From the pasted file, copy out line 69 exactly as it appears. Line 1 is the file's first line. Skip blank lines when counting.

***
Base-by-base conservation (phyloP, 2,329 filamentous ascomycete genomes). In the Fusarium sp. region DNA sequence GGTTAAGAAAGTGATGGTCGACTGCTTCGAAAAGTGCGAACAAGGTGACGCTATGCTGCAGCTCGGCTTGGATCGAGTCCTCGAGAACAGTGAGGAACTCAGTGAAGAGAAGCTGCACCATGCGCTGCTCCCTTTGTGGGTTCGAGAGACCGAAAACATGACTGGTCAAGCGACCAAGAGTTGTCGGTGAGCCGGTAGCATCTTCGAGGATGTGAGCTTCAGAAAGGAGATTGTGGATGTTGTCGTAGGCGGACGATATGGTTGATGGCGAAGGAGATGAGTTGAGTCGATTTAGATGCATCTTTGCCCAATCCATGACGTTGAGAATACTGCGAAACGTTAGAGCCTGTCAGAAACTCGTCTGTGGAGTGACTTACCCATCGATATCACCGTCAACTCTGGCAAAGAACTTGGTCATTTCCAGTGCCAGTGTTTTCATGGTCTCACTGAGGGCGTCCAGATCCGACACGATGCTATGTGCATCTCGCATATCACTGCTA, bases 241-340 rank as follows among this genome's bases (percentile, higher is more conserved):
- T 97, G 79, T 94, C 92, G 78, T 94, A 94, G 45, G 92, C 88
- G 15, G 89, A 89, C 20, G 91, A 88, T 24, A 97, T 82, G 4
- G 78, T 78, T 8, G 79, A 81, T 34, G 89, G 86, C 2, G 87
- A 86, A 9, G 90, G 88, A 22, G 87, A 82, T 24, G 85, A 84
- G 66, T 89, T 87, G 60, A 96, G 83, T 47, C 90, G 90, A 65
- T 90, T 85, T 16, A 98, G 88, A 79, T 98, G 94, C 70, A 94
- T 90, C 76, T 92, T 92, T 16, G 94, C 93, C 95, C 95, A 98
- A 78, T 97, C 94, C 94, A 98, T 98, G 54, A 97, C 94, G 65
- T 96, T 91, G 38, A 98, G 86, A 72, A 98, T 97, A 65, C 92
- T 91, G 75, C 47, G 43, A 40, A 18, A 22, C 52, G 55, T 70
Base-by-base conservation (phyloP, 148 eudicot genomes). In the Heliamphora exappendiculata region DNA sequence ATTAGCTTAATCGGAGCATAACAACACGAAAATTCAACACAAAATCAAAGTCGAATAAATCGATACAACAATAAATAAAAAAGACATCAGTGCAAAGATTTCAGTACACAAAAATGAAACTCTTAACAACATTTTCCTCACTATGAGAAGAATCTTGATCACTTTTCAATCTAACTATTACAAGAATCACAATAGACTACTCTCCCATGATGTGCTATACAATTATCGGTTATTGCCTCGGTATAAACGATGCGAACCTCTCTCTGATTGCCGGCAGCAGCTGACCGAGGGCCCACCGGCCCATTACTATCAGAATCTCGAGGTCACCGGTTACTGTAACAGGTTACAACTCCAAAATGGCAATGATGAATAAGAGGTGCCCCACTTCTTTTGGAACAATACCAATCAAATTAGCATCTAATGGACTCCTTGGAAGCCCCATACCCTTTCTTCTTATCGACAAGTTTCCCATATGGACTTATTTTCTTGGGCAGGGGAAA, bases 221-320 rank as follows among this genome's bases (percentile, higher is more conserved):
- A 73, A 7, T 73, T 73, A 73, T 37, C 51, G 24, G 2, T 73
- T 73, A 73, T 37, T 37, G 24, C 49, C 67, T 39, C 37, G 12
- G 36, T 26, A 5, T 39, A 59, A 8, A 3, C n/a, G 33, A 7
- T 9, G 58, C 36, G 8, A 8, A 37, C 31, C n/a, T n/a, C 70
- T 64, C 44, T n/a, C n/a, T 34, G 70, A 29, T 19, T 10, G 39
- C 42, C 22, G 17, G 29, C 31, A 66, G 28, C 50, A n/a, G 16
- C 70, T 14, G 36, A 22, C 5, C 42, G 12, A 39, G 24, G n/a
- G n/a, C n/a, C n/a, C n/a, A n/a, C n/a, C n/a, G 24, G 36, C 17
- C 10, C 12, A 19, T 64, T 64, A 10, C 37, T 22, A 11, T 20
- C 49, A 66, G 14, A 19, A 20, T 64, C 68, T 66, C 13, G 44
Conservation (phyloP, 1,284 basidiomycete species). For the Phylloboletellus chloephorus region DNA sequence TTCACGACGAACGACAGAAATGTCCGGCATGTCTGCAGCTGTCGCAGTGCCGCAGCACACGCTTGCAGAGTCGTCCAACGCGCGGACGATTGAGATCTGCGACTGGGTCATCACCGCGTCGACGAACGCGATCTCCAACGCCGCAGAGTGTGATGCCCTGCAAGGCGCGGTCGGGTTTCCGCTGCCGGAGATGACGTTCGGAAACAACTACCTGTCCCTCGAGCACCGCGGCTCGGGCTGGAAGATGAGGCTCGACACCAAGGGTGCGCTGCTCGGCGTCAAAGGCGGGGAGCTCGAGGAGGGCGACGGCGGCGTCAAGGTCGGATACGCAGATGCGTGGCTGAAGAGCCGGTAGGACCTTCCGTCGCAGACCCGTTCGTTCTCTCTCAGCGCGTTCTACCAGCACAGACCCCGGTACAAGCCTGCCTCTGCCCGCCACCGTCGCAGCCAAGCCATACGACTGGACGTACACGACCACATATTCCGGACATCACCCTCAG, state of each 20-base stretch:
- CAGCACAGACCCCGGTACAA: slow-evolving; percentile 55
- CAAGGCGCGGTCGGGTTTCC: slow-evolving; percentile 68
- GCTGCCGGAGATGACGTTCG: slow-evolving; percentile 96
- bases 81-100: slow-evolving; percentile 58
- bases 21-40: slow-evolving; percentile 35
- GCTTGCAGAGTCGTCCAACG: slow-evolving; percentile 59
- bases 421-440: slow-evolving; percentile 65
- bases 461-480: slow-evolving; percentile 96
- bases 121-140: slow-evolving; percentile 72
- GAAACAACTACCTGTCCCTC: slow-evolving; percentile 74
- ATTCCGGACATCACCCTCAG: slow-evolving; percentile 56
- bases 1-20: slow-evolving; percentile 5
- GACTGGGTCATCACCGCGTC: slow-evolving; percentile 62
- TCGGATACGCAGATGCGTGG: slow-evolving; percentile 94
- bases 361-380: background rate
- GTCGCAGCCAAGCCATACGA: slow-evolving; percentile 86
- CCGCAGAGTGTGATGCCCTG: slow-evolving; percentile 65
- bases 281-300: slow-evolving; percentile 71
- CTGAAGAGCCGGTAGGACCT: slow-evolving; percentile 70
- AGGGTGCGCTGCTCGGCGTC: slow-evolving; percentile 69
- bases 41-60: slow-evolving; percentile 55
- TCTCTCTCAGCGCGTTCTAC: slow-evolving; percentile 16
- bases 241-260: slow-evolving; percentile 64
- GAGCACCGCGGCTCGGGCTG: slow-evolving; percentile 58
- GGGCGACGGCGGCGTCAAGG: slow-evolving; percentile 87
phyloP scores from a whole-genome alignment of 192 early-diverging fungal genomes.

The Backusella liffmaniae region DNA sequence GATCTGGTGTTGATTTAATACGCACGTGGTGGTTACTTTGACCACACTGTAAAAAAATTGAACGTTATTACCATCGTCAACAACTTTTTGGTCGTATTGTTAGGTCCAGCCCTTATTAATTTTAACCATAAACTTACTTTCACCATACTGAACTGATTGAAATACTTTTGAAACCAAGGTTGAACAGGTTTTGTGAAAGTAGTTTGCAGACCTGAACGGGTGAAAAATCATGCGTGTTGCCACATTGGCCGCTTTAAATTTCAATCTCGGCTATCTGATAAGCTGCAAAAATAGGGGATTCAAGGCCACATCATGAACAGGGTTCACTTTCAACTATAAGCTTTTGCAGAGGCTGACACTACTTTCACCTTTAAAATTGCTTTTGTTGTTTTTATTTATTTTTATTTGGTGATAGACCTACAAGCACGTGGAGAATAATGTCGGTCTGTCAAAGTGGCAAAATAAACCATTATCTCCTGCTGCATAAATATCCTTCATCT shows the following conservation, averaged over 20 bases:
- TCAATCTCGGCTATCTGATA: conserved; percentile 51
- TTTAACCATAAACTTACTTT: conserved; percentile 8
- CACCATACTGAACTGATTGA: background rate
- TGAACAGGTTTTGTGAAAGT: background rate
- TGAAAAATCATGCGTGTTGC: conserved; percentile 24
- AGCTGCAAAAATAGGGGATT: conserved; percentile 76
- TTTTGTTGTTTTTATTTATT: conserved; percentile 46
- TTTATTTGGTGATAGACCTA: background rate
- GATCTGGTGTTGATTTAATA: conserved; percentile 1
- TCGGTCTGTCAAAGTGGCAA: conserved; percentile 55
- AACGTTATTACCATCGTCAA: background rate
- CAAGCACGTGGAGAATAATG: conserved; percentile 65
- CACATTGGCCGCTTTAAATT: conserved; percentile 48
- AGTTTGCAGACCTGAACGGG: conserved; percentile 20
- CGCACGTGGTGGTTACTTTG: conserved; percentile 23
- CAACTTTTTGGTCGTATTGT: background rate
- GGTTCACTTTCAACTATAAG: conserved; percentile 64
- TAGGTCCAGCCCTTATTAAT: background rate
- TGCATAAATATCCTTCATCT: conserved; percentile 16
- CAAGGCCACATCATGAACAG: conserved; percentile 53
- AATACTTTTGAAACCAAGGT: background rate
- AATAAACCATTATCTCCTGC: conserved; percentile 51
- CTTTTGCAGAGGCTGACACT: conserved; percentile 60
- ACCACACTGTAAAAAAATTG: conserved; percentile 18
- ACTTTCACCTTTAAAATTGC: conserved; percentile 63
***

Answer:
- TGCATAAATATCCTTCATCT: conserved; percentile 16